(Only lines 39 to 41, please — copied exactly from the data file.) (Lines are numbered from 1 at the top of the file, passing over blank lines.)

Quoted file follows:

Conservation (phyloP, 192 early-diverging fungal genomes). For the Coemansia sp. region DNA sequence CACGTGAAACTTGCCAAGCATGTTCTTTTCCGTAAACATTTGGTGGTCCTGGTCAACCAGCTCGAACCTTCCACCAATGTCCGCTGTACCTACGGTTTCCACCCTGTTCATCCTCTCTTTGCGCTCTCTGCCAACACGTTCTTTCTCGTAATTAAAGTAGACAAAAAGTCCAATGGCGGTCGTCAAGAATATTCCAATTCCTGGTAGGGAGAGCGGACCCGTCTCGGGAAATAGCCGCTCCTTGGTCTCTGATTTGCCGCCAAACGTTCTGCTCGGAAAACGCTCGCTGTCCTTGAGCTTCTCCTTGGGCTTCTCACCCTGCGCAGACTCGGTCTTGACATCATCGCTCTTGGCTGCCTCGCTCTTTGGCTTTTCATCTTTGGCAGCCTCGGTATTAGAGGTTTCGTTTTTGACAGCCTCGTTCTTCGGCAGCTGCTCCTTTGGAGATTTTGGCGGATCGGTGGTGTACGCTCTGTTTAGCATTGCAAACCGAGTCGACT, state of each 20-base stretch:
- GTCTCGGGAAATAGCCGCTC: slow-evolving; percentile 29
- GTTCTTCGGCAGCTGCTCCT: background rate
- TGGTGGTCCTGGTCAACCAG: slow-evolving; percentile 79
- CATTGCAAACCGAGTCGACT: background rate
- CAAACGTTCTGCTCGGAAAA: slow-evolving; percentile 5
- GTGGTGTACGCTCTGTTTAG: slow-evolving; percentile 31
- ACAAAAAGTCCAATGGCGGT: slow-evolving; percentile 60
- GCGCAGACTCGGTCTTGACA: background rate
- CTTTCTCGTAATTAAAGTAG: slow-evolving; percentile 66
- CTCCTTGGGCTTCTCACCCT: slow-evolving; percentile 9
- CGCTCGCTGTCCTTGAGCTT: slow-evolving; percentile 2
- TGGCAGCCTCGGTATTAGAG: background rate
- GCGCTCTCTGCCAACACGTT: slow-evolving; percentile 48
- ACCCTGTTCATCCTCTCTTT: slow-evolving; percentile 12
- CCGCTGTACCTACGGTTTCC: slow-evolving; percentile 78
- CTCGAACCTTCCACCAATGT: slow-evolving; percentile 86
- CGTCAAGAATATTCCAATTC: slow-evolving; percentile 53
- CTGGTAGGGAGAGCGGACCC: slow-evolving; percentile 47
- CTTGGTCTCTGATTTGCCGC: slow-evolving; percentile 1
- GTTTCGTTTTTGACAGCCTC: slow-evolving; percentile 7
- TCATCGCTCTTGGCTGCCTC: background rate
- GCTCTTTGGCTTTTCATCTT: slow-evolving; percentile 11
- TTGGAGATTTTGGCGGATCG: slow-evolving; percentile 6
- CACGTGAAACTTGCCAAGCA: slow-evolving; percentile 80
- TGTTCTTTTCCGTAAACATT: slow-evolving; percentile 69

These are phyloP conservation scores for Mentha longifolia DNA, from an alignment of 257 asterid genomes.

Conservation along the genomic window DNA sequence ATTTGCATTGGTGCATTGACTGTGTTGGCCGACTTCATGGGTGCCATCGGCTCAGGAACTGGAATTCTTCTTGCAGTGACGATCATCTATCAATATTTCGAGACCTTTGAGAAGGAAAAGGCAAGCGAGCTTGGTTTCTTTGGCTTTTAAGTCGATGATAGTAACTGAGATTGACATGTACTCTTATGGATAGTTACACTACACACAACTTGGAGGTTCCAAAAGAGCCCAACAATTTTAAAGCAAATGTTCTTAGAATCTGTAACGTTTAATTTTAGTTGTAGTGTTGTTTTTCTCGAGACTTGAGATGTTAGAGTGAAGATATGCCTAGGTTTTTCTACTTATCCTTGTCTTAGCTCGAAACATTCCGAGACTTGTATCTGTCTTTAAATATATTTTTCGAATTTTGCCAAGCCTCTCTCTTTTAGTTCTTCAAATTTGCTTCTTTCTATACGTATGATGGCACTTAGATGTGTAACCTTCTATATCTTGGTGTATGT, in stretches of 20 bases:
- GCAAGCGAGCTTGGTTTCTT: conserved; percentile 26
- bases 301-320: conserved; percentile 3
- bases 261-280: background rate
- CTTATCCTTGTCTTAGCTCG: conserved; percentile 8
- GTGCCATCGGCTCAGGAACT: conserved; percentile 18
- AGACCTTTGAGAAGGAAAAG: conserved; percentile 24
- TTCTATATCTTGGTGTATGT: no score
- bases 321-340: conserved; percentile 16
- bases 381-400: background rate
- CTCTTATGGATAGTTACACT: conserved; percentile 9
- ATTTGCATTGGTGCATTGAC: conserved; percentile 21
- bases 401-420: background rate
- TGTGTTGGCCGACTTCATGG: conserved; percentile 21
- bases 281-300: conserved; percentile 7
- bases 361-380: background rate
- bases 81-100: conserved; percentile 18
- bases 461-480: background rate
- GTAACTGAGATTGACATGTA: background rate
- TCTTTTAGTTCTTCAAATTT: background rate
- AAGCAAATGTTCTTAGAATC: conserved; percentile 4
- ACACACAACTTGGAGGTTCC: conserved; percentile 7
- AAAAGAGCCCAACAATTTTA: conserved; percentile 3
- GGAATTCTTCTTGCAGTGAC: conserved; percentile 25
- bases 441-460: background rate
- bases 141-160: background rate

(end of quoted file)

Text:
- ATTTGCATTGGTGCATTGAC: conserved; percentile 21
- bases 401-420: background rate
- TGTGTTGGCCGACTTCATGG: conserved; percentile 21